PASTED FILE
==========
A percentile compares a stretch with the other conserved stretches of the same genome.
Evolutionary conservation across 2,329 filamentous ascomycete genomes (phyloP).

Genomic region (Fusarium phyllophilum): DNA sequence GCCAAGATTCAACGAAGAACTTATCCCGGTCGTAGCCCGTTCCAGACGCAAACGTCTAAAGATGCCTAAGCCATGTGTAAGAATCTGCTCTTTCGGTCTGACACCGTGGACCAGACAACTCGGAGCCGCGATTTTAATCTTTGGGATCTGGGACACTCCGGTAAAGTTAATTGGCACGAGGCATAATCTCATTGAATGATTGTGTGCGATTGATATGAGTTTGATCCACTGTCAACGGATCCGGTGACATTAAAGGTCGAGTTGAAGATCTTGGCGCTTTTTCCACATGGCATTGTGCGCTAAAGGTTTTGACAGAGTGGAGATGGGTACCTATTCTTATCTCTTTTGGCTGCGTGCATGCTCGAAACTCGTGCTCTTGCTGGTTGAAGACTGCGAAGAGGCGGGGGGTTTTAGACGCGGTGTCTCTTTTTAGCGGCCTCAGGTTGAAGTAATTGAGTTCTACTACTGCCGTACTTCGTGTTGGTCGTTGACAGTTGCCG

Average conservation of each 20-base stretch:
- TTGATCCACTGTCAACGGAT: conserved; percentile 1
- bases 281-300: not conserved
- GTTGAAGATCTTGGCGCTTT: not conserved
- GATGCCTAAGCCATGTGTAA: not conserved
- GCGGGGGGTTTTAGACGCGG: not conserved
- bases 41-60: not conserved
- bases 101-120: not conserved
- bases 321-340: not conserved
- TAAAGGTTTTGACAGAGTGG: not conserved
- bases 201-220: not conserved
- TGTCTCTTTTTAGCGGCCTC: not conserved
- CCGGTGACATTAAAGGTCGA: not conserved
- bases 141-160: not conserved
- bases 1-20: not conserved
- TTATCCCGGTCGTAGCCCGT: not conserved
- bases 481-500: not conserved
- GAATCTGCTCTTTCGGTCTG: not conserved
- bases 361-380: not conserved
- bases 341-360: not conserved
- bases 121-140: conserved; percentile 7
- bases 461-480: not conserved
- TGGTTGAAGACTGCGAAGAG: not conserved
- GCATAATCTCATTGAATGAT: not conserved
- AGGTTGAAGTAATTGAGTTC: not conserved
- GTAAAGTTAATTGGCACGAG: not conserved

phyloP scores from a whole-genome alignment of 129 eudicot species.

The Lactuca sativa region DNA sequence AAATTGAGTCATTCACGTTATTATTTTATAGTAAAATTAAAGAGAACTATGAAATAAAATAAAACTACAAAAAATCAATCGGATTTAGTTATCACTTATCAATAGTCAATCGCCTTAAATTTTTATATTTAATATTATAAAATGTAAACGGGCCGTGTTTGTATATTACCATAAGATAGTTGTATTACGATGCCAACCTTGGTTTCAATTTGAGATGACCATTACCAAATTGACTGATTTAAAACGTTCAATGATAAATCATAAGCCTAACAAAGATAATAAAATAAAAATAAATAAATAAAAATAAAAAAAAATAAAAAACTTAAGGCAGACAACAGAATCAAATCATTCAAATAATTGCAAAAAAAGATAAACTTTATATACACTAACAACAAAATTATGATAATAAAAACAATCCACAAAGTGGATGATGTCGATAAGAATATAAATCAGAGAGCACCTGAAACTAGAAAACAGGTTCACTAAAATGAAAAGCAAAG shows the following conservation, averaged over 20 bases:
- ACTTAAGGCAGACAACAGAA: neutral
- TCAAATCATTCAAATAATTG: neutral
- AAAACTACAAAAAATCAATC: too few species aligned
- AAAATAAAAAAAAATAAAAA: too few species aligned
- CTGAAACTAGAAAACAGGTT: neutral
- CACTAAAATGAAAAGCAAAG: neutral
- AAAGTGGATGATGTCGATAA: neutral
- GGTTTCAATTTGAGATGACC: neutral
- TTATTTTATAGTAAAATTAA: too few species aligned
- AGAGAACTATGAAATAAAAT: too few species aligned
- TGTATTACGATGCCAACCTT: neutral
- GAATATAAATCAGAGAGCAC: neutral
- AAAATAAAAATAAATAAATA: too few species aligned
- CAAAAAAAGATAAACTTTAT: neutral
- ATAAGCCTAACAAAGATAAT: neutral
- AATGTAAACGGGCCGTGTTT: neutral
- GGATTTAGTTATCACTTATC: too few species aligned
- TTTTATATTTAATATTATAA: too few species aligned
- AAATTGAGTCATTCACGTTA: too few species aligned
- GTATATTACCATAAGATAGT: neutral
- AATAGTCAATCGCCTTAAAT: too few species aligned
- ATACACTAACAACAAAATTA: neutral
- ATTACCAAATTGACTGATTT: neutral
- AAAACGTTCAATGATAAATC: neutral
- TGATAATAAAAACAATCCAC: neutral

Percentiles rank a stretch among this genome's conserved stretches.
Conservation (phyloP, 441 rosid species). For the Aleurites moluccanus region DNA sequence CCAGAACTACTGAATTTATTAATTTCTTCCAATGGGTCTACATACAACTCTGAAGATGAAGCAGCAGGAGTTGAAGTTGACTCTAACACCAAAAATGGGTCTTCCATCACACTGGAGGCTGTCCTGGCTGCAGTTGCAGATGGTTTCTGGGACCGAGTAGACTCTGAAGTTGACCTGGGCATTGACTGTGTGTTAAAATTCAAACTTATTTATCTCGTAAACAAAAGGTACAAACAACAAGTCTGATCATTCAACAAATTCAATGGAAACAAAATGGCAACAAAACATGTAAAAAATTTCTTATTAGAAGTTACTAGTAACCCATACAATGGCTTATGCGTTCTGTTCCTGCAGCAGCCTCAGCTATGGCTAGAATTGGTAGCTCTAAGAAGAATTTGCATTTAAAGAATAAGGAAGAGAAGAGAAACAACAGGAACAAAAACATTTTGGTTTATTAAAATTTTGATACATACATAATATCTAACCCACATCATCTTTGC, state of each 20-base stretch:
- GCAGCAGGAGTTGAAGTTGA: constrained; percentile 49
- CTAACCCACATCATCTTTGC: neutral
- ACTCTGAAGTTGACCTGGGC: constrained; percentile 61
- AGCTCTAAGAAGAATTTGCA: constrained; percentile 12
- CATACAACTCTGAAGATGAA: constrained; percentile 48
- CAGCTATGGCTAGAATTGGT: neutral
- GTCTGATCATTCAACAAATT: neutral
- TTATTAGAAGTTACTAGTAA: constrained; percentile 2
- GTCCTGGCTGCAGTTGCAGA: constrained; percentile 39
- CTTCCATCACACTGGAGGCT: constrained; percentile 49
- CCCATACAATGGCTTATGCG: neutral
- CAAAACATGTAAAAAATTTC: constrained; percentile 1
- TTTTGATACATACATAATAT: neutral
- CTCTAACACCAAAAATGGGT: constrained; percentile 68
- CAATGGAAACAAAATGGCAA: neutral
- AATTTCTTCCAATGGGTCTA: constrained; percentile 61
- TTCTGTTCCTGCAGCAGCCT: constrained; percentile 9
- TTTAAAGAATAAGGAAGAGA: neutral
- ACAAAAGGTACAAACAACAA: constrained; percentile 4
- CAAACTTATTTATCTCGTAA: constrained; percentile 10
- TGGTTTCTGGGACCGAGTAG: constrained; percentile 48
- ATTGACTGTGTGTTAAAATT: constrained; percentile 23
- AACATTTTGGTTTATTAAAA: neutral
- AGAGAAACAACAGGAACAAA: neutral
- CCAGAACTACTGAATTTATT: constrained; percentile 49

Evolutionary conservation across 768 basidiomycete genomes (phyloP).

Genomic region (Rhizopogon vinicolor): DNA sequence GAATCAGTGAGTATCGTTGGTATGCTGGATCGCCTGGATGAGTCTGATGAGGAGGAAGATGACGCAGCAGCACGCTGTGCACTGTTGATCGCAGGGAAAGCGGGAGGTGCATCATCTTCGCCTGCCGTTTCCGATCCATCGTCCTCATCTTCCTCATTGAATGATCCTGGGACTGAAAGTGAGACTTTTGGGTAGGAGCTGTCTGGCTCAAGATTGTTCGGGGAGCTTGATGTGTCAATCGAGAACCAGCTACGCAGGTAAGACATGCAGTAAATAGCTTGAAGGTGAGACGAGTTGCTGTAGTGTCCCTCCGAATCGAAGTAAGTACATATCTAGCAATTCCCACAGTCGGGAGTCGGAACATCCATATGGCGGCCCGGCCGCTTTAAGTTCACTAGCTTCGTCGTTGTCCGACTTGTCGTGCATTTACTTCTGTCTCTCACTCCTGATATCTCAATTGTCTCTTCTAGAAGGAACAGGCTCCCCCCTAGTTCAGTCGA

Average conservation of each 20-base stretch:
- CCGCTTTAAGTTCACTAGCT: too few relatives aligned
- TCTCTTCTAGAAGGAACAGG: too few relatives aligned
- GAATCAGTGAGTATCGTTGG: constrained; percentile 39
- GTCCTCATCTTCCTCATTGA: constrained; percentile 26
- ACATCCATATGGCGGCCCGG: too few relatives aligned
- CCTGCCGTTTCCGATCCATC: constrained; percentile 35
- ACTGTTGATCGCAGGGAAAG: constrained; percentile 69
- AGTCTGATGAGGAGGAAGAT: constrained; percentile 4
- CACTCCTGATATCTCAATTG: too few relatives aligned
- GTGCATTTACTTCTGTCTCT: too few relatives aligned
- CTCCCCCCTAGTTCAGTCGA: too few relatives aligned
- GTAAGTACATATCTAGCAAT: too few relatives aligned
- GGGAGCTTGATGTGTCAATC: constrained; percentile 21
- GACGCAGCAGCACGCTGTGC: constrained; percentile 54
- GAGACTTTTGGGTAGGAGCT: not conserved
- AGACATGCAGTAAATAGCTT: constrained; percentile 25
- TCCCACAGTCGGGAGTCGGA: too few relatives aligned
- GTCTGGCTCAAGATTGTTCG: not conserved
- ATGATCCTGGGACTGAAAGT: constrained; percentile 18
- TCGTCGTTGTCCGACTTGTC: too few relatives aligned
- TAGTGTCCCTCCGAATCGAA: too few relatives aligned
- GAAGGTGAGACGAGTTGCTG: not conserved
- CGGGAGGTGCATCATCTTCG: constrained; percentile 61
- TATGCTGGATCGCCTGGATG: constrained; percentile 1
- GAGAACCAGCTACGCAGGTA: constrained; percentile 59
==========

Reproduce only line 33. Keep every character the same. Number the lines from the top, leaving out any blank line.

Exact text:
- TCAAATCATTCAAATAATTG: neutral